Able Danger Blog

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Sunday, November 27, 2005

More coverage of Able Danger

James Rosen has two separate Able Danger stories out this weekend. In case you were wondering, the same company owns both papers. Here is the article for the Sacramento Bee:

It's either the grandest conspiracy since the JFK assassination and the grassy knoll or much ado about nothing.

Able Danger, a top-secret military program set up in 1999 to probe the al-Qaida terrorist network, is rekindling fierce debate about the Sept. 11, 2001, attacks.

Military intelligence officers and contractors who ran the clandestine mission, a computer data-mining operation within the Pentagon's Defense Intelligence Agency, claim that more than a year before the attacks, Able Danger identified four of the plot's 19 hijackers and produced a chart that fingered ringleader Mohamed Atta, displayed a photo of him and contained the names of up to 60 al-Qaida operatives around the globe.

Those claims contradict the findings of the 9/11 commission set up by Congress, which in its final report last year spread blame for the attacks across the government but concluded that none of the 19 hijackers, some of whom had lived in the United States for months before Sept. 11, was identified until after the tragedy.

The other one is here for the Minneapolis Star Tribune:

In a speech on the House floor last month, Weldon suggested that information is being covered up. "I am not a conspiracy theorist," he said, "but there is something desperately wrong."

Weldon also accuses the Pentagon of engaging in a smear campaign against Shaffer, 42, since the colonel went public -- by revoking his security clearance, suspending him and leaking alleged details from his personnel file to reporters and congressional aides.

Among the slurs, Weldon says, are claims that Shaffer was having an affair with a Weldon aide, which Shaffer's lawyer vehemently denies.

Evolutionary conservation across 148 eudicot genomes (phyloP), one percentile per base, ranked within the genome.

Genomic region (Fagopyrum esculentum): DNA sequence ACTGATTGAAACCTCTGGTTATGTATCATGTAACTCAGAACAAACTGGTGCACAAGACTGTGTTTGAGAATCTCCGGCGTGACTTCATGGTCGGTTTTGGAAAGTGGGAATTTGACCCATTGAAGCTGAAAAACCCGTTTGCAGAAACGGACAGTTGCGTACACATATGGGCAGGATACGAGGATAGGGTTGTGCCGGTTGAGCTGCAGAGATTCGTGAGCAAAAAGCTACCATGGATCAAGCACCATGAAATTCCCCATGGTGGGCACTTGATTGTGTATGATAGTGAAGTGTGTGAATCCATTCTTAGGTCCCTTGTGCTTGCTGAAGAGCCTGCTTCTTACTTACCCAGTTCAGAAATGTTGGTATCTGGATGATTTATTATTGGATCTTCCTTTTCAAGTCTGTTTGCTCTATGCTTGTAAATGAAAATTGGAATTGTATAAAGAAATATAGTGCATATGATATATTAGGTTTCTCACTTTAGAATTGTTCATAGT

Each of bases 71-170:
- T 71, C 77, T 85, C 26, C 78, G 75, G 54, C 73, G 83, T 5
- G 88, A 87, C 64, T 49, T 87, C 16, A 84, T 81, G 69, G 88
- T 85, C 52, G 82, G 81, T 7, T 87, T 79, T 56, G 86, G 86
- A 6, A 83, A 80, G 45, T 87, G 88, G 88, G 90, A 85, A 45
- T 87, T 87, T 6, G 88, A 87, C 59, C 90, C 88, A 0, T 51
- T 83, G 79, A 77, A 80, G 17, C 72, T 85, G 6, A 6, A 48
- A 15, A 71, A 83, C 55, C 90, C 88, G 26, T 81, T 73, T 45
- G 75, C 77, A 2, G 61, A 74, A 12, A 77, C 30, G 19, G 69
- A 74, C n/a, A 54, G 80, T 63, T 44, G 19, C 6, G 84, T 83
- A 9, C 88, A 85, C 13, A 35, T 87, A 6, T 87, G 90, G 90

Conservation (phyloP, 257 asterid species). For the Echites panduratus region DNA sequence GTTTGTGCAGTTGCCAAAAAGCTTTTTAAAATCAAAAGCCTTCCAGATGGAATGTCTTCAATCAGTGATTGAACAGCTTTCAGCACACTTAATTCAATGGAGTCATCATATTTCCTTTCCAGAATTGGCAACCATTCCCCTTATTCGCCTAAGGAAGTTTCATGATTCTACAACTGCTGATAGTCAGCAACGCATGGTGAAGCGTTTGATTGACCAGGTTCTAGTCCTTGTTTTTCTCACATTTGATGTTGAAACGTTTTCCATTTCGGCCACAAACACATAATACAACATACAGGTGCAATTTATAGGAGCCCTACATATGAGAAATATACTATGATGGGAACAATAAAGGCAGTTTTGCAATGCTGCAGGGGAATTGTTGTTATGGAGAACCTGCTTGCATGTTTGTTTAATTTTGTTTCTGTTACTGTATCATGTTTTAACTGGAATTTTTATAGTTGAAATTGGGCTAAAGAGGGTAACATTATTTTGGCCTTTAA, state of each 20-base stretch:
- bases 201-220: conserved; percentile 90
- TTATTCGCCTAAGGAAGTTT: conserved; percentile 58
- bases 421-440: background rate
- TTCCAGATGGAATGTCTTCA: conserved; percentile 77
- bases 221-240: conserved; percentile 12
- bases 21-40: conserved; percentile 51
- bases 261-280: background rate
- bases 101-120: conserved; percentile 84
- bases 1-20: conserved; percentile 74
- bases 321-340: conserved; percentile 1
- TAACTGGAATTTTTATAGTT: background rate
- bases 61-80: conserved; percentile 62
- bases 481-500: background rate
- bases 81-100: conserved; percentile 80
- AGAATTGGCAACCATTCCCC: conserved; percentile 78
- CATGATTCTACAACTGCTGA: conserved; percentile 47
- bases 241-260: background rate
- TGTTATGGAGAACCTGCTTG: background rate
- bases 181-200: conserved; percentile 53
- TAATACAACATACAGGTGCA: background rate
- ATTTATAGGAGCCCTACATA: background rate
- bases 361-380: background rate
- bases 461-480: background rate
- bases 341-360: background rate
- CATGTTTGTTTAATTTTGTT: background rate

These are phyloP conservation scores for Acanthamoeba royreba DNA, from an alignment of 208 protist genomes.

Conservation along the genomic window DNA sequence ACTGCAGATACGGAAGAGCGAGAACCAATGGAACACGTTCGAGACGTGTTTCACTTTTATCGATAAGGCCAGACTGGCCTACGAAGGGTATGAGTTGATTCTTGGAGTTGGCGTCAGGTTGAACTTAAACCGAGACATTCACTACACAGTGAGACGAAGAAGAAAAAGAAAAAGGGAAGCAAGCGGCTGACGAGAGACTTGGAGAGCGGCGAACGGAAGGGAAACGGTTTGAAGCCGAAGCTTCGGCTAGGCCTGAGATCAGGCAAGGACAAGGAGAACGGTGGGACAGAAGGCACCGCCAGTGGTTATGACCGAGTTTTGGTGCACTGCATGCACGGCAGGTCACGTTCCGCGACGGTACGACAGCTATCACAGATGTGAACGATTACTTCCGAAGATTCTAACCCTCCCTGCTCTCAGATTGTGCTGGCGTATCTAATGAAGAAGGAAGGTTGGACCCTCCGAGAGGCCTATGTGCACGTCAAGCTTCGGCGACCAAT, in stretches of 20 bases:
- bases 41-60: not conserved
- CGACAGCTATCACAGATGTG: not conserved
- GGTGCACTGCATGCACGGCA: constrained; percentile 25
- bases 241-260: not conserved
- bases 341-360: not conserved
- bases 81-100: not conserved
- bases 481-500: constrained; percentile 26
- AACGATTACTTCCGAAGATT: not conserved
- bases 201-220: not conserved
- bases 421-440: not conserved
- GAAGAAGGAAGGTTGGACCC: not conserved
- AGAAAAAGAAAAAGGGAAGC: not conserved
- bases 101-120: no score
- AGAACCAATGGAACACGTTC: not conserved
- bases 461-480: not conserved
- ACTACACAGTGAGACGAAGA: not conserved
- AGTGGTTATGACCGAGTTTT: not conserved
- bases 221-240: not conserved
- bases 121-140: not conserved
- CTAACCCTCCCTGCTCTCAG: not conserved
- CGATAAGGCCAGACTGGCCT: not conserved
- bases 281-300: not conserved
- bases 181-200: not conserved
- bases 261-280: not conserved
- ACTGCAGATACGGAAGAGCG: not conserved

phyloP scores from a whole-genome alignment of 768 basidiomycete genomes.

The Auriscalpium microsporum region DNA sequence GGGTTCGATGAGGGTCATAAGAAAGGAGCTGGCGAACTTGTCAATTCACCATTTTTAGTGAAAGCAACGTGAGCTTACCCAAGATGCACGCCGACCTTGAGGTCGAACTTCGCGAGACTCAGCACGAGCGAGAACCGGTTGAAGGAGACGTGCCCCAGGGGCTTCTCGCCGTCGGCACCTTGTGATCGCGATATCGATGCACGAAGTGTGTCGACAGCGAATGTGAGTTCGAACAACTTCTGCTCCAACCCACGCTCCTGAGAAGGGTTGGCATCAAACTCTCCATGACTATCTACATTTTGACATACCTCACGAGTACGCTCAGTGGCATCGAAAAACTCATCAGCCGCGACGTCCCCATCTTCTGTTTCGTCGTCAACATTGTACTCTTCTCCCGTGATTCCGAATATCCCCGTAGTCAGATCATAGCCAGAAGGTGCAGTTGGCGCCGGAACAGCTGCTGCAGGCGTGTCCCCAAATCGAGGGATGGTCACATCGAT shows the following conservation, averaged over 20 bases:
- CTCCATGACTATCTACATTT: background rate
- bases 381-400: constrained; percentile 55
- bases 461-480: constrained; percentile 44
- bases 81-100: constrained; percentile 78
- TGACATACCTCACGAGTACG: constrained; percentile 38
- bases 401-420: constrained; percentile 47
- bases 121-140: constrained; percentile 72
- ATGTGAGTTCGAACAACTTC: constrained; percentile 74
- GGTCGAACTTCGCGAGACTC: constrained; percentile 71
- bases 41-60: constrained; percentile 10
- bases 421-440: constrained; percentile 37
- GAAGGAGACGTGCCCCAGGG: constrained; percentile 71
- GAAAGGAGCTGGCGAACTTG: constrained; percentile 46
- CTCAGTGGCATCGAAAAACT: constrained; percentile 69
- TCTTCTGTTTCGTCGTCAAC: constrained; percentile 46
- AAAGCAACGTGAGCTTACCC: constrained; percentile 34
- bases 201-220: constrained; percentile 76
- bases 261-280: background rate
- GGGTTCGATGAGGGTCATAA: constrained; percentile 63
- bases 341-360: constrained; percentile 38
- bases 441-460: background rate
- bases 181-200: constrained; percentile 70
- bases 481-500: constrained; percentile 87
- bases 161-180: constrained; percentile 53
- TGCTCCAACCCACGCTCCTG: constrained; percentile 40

In response to a request by Rep. Duncan Hunter, R.-Calif., chairman of the House Armed Services Committee, the Defense Department's inspector general is investigating the alleged smear campaign against Shaffer.

In the Senate, Republican Sen. Arlen Specter, chairman of the Judiciary Committee, accused the Pentagon of possible "obstruction of the committee's activities" after the Defense Department forbade Shaffer, Philpott and other Able Danger analysts from testifying before the panel. Specter and Pentagon officials are negotiating conditions for an open hearing.

The Senate Intelligence Committee, meanwhile, has heard closed-door testimony from Able Danger members and Pentagon employees and is nearing completion of a report.

Yeah, they have been "nearing completion" of that report for months now:

Report due in Able Danger probe
By Rowan Scarborough
October 5, 2005

The Senate Intelligence Committee has taken closed-door statements in an inquiry that could clear up whether the intelligence program Able Danger identified September 11 hijacker Mohamed Atta a year before the attack.

A spokesman said yesterday that the committee likely will release a report or a statement in the next two weeks that makes conclusions, or at least determines the facts.

Anyway, AJ has more excerpts from the Star Tribune piece here.

Investor's Business Daily takes an in-depth look at Able Danger, too:

Since then, others have come forward to confirm Weldon and Shaffer's revelation that 9-11 might have been short-circuited on Clinton's watch had this information been shared and acted upon. Witnesses include Capt. Scott Philpott, the Navy officer who managed Able Danger for the Special Operations Command.

But liberal Democrats and their allies in the media aren't interested, perhaps because the dots, when connected, point to Clinton and not Bush.

They are more focused on whether "Scooter" Libby engaged in political hardball than whether the U.S. could have prevented the attacks on New York and Washington that killed 3,000 people and started the war on terrorism in the first place.

With the "grassy knoll" on one hand and a liberal media cover up on the other, I think we can all agree on one thing. We need in-depth, open hearings on Able Danger.